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Proc Natl Acad Sci U S A. 2007 Jan 9;104(2):648-53. Epub 2007 Jan 3.

Prokineticin receptor 2 (Prokr2) is essential for the regulation of circadian behavior by the suprachiasmatic nuclei.

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  • 1The Wellcome Trust Sanger Institute, Wellcome Trust Genome Campus, Hinxton, Cambridge CB10 1SA, United Kingdom.

Abstract

The suprachiasmatic nucleus (SCN), the brain's principal circadian pacemaker, coordinates adaptive daily cycles of behavior and physiology, including the rhythm of sleep and wakefulness. The cellular mechanism sustaining SCN circadian timing is well characterized, but the neurochemical pathways by which SCN neurons coordinate circadian behaviors remain unknown. SCN transplant studies suggest a role for (unidentified) secreted factors, and one potential candidate is the SCN neuropeptide prokineticin 2 (Prok2). Prok2 and its cognate prokineticin receptor 2 (Prokr2/Gpcr73l1) are widely expressed in both the SCN and its neural targets, and Prok2 is light-regulated. Hence, they may contribute to cellular timing within the SCN, entrainment of the clock, and/or they may mediate circadian output. We show that a targeted null mutation of Prokr2 disrupts circadian coordination of the activity cycle and thermoregulation. Specifically, mice lacking Prokr2 lost precision in timing the onset of nocturnal locomotor activity; and under both a light/dark cycle and continuous darkness, there was a pronounced temporal redistribution of activity away from early to late circadian night. Moreover, the coherence of circadian behavior was significantly reduced, and nocturnal body temperature was depressed. Entrainment by light is not, however, dependent on Prokr2, and bioluminescence real-time imaging of organotypical SCN slices showed that the mutant SCN is fully competent as a circadian oscillator. We conclude that Prokr2 is not necessary for SCN cellular timekeeping or entrainment, but it is an essential link for coordination of circadian behavior and physiology by the SCN, especially in defining the onset and maintenance of circadian night.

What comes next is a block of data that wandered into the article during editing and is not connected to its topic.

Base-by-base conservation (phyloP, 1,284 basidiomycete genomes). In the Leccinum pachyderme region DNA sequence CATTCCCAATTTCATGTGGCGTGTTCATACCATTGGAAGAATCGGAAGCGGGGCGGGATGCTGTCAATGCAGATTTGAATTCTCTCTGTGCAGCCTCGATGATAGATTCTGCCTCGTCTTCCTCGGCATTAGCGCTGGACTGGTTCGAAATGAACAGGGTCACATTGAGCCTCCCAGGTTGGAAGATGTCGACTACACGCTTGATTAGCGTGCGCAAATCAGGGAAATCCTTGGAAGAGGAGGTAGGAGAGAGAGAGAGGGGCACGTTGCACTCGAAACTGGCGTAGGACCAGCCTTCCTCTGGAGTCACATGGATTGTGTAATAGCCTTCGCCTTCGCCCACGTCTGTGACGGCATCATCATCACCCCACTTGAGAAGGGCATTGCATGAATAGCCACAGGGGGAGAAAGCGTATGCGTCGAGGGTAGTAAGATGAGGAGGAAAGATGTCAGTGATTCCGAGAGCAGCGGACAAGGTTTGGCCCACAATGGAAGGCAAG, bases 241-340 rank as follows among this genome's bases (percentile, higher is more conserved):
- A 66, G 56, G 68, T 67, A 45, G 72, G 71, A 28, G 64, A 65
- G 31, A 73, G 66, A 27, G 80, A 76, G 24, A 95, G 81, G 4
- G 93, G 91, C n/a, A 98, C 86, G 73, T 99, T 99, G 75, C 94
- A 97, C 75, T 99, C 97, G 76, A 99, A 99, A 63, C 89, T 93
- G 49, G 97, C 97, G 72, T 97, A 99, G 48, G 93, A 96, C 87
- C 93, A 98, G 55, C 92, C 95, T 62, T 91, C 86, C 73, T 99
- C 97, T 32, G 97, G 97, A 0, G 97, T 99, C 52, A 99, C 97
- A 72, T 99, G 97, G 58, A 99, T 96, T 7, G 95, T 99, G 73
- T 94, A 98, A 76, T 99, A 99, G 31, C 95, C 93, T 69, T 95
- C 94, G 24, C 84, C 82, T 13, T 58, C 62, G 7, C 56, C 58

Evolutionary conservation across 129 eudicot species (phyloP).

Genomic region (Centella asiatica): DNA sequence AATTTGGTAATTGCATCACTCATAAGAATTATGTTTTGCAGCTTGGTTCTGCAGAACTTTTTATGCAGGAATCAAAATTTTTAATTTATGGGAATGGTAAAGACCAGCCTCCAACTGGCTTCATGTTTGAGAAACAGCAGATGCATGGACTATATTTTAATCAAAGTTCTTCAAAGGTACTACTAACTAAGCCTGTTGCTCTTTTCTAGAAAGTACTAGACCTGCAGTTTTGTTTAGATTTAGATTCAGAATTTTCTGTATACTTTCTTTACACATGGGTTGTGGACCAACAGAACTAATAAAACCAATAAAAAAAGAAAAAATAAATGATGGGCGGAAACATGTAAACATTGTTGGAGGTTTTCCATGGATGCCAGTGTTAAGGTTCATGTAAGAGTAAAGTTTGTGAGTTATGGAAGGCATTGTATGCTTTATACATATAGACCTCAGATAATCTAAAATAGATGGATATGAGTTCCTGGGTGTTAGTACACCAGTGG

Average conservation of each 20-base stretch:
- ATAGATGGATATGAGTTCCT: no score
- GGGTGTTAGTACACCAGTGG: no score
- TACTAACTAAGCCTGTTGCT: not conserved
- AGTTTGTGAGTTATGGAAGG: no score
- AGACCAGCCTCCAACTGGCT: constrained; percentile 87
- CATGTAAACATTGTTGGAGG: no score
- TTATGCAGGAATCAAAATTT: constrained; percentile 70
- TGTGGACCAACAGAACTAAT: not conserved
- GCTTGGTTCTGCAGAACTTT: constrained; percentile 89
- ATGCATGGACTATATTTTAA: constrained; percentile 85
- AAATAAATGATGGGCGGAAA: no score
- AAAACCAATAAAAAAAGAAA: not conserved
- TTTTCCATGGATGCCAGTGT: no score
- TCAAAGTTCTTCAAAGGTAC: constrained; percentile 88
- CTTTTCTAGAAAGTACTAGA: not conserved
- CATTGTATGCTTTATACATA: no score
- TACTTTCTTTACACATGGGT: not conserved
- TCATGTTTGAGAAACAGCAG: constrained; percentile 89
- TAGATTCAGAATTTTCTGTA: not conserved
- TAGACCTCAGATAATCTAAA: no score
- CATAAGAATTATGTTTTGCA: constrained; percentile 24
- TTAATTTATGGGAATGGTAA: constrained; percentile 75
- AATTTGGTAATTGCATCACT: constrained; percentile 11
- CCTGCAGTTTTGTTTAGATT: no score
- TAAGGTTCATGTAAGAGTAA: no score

PMID:
17202262
[PubMed - indexed for MEDLINE]
PMCID:
PMC1761911
Free PMC Article
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